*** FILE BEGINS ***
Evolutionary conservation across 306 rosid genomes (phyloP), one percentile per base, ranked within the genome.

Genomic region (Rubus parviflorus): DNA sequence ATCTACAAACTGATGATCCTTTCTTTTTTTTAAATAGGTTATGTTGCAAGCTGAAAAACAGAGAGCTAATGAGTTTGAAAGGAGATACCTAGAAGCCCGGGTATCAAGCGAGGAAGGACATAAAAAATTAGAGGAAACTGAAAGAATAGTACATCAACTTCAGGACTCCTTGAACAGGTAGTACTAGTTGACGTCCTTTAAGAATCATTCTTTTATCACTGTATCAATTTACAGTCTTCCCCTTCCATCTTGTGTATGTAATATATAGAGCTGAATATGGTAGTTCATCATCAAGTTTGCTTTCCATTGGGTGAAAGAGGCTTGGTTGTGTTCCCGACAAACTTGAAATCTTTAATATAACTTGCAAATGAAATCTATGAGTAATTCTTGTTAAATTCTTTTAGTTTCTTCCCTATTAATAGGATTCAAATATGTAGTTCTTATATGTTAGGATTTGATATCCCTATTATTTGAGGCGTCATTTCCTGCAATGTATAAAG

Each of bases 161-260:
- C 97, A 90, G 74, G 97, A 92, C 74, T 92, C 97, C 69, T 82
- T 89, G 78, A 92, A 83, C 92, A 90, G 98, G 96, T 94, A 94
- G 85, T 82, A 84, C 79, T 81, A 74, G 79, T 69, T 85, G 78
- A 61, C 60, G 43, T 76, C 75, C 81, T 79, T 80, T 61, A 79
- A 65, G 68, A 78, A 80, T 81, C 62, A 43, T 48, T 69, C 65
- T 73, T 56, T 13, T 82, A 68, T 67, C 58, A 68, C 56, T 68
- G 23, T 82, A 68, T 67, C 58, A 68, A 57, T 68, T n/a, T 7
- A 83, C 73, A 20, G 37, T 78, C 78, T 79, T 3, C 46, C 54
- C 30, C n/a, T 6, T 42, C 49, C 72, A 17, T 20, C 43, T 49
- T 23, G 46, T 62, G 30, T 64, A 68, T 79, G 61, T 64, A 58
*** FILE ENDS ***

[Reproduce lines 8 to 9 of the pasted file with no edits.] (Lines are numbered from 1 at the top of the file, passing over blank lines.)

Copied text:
- A 65, G 68, A 78, A 80, T 81, C 62, A 43, T 48, T 69, C 65
- T 73, T 56, T 13, T 82, A 68, T 67, C 58, A 68, C 56, T 68